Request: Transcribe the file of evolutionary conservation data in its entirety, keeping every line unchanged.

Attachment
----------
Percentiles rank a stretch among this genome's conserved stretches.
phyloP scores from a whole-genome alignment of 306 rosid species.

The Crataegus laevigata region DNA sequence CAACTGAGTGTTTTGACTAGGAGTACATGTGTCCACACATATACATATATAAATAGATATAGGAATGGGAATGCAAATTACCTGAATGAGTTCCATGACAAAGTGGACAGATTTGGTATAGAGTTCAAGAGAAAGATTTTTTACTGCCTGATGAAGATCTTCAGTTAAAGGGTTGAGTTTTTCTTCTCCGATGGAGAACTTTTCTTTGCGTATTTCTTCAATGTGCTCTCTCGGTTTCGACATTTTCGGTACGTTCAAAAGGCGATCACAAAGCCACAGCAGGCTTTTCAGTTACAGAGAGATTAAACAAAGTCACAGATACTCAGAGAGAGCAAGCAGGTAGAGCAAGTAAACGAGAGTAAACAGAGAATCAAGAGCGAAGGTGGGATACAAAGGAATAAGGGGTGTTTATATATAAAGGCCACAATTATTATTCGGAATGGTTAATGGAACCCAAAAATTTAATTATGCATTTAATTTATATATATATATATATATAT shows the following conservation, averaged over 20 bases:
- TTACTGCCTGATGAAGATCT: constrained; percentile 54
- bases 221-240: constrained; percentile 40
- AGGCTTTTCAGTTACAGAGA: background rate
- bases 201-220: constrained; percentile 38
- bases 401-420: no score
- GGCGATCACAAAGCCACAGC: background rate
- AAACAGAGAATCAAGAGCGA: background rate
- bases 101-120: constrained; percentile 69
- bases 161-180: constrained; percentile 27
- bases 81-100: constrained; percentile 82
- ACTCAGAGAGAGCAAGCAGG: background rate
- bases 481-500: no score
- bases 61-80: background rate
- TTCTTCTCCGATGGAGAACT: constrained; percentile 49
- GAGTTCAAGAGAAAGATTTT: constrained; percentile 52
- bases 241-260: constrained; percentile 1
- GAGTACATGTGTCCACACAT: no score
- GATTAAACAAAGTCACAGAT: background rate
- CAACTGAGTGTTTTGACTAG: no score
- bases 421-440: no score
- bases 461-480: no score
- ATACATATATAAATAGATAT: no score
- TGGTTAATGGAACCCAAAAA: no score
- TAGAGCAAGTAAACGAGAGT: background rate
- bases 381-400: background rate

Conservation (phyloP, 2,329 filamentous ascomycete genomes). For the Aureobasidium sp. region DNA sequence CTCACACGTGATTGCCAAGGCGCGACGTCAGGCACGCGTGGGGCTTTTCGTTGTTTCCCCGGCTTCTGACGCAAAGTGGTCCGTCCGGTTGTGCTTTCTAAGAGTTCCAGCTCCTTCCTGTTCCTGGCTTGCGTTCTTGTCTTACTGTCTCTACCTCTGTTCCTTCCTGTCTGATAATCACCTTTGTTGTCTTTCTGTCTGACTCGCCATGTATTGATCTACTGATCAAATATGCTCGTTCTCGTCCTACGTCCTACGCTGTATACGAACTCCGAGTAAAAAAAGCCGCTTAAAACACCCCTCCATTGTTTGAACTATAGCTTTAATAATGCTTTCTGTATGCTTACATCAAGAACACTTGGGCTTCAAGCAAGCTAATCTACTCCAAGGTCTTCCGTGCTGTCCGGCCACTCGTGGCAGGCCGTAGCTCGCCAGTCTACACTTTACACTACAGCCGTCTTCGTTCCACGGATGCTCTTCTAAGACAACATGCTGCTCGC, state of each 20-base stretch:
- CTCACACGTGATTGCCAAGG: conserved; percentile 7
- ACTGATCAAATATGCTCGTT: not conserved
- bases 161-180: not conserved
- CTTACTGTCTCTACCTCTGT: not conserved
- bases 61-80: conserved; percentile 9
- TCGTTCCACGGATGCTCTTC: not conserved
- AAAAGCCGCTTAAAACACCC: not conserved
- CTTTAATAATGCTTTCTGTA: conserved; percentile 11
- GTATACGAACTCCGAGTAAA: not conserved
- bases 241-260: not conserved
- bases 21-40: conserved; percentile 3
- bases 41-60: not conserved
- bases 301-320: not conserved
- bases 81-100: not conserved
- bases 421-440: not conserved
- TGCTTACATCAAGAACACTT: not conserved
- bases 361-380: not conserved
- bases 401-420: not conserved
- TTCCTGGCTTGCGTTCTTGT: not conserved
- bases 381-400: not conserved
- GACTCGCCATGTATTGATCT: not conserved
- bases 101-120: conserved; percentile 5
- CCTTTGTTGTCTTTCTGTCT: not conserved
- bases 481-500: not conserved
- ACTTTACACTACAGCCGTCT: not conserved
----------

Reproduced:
Percentiles rank a stretch among this genome's conserved stretches.
phyloP scores from a whole-genome alignment of 306 rosid species.

The Crataegus laevigata region DNA sequence CAACTGAGTGTTTTGACTAGGAGTACATGTGTCCACACATATACATATATAAATAGATATAGGAATGGGAATGCAAATTACCTGAATGAGTTCCATGACAAAGTGGACAGATTTGGTATAGAGTTCAAGAGAAAGATTTTTTACTGCCTGATGAAGATCTTCAGTTAAAGGGTTGAGTTTTTCTTCTCCGATGGAGAACTTTTCTTTGCGTATTTCTTCAATGTGCTCTCTCGGTTTCGACATTTTCGGTACGTTCAAAAGGCGATCACAAAGCCACAGCAGGCTTTTCAGTTACAGAGAGATTAAACAAAGTCACAGATACTCAGAGAGAGCAAGCAGGTAGAGCAAGTAAACGAGAGTAAACAGAGAATCAAGAGCGAAGGTGGGATACAAAGGAATAAGGGGTGTTTATATATAAAGGCCACAATTATTATTCGGAATGGTTAATGGAACCCAAAAATTTAATTATGCATTTAATTTATATATATATATATATATAT shows the following conservation, averaged over 20 bases:
- TTACTGCCTGATGAAGATCT: constrained; percentile 54
- bases 221-240: constrained; percentile 40
- AGGCTTTTCAGTTACAGAGA: background rate
- bases 201-220: constrained; percentile 38
- bases 401-420: no score
- GGCGATCACAAAGCCACAGC: background rate
- AAACAGAGAATCAAGAGCGA: background rate
- bases 101-120: constrained; percentile 69
- bases 161-180: constrained; percentile 27
- bases 81-100: constrained; percentile 82
- ACTCAGAGAGAGCAAGCAGG: background rate
- bases 481-500: no score
- bases 61-80: background rate
- TTCTTCTCCGATGGAGAACT: constrained; percentile 49
- GAGTTCAAGAGAAAGATTTT: constrained; percentile 52
- bases 241-260: constrained; percentile 1
- GAGTACATGTGTCCACACAT: no score
- GATTAAACAAAGTCACAGAT: background rate
- CAACTGAGTGTTTTGACTAG: no score
- bases 421-440: no score
- bases 461-480: no score
- ATACATATATAAATAGATAT: no score
- TGGTTAATGGAACCCAAAAA: no score
- TAGAGCAAGTAAACGAGAGT: background rate
- bases 381-400: background rate

Conservation (phyloP, 2,329 filamentous ascomycete genomes). For the Aureobasidium sp. region DNA sequence CTCACACGTGATTGCCAAGGCGCGACGTCAGGCACGCGTGGGGCTTTTCGTTGTTTCCCCGGCTTCTGACGCAAAGTGGTCCGTCCGGTTGTGCTTTCTAAGAGTTCCAGCTCCTTCCTGTTCCTGGCTTGCGTTCTTGTCTTACTGTCTCTACCTCTGTTCCTTCCTGTCTGATAATCACCTTTGTTGTCTTTCTGTCTGACTCGCCATGTATTGATCTACTGATCAAATATGCTCGTTCTCGTCCTACGTCCTACGCTGTATACGAACTCCGAGTAAAAAAAGCCGCTTAAAACACCCCTCCATTGTTTGAACTATAGCTTTAATAATGCTTTCTGTATGCTTACATCAAGAACACTTGGGCTTCAAGCAAGCTAATCTACTCCAAGGTCTTCCGTGCTGTCCGGCCACTCGTGGCAGGCCGTAGCTCGCCAGTCTACACTTTACACTACAGCCGTCTTCGTTCCACGGATGCTCTTCTAAGACAACATGCTGCTCGC, state of each 20-base stretch:
- CTCACACGTGATTGCCAAGG: conserved; percentile 7
- ACTGATCAAATATGCTCGTT: not conserved
- bases 161-180: not conserved
- CTTACTGTCTCTACCTCTGT: not conserved
- bases 61-80: conserved; percentile 9
- TCGTTCCACGGATGCTCTTC: not conserved
- AAAAGCCGCTTAAAACACCC: not conserved
- CTTTAATAATGCTTTCTGTA: conserved; percentile 11
- GTATACGAACTCCGAGTAAA: not conserved
- bases 241-260: not conserved
- bases 21-40: conserved; percentile 3
- bases 41-60: not conserved
- bases 301-320: not conserved
- bases 81-100: not conserved
- bases 421-440: not conserved
- TGCTTACATCAAGAACACTT: not conserved
- bases 361-380: not conserved
- bases 401-420: not conserved
- TTCCTGGCTTGCGTTCTTGT: not conserved
- bases 381-400: not conserved
- GACTCGCCATGTATTGATCT: not conserved
- bases 101-120: conserved; percentile 5
- CCTTTGTTGTCTTTCTGTCT: not conserved
- bases 481-500: not conserved
- ACTTTACACTACAGCCGTCT: not conserved